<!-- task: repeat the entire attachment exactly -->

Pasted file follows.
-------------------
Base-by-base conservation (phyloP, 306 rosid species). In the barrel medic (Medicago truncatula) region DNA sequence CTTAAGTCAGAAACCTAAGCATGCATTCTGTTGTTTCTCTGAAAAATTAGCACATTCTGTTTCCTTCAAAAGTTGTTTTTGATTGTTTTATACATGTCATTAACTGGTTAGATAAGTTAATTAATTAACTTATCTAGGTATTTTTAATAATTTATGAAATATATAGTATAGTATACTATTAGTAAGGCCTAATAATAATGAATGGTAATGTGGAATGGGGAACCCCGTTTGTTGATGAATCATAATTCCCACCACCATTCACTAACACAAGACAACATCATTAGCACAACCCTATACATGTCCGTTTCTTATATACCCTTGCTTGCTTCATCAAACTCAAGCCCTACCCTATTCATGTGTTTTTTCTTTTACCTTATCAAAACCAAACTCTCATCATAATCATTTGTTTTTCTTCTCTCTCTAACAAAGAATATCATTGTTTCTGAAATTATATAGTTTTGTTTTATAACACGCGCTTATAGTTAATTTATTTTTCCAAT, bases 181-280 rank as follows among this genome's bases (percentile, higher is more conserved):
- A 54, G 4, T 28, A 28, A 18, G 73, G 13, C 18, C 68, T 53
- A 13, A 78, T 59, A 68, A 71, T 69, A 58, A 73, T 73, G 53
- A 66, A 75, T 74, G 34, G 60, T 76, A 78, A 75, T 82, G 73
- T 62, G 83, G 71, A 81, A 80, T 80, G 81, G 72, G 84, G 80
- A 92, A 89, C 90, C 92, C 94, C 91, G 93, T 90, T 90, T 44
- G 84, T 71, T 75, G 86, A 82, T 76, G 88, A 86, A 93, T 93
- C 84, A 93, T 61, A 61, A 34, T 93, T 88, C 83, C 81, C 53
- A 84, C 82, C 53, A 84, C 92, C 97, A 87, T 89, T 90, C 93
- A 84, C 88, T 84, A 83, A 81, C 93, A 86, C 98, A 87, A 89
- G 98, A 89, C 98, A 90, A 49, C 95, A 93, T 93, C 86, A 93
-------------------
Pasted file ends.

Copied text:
Base-by-base conservation (phyloP, 306 rosid species). In the barrel medic (Medicago truncatula) region DNA sequence CTTAAGTCAGAAACCTAAGCATGCATTCTGTTGTTTCTCTGAAAAATTAGCACATTCTGTTTCCTTCAAAAGTTGTTTTTGATTGTTTTATACATGTCATTAACTGGTTAGATAAGTTAATTAATTAACTTATCTAGGTATTTTTAATAATTTATGAAATATATAGTATAGTATACTATTAGTAAGGCCTAATAATAATGAATGGTAATGTGGAATGGGGAACCCCGTTTGTTGATGAATCATAATTCCCACCACCATTCACTAACACAAGACAACATCATTAGCACAACCCTATACATGTCCGTTTCTTATATACCCTTGCTTGCTTCATCAAACTCAAGCCCTACCCTATTCATGTGTTTTTTCTTTTACCTTATCAAAACCAAACTCTCATCATAATCATTTGTTTTTCTTCTCTCTCTAACAAAGAATATCATTGTTTCTGAAATTATATAGTTTTGTTTTATAACACGCGCTTATAGTTAATTTATTTTTCCAAT, bases 181-280 rank as follows among this genome's bases (percentile, higher is more conserved):
- A 54, G 4, T 28, A 28, A 18, G 73, G 13, C 18, C 68, T 53
- A 13, A 78, T 59, A 68, A 71, T 69, A 58, A 73, T 73, G 53
- A 66, A 75, T 74, G 34, G 60, T 76, A 78, A 75, T 82, G 73
- T 62, G 83, G 71, A 81, A 80, T 80, G 81, G 72, G 84, G 80
- A 92, A 89, C 90, C 92, C 94, C 91, G 93, T 90, T 90, T 44
- G 84, T 71, T 75, G 86, A 82, T 76, G 88, A 86, A 93, T 93
- C 84, A 93, T 61, A 61, A 34, T 93, T 88, C 83, C 81, C 53
- A 84, C 82, C 53, A 84, C 92, C 97, A 87, T 89, T 90, C 93
- A 84, C 88, T 84, A 83, A 81, C 93, A 86, C 98, A 87, A 89
- G 98, A 89, C 98, A 90, A 49, C 95, A 93, T 93, C 86, A 93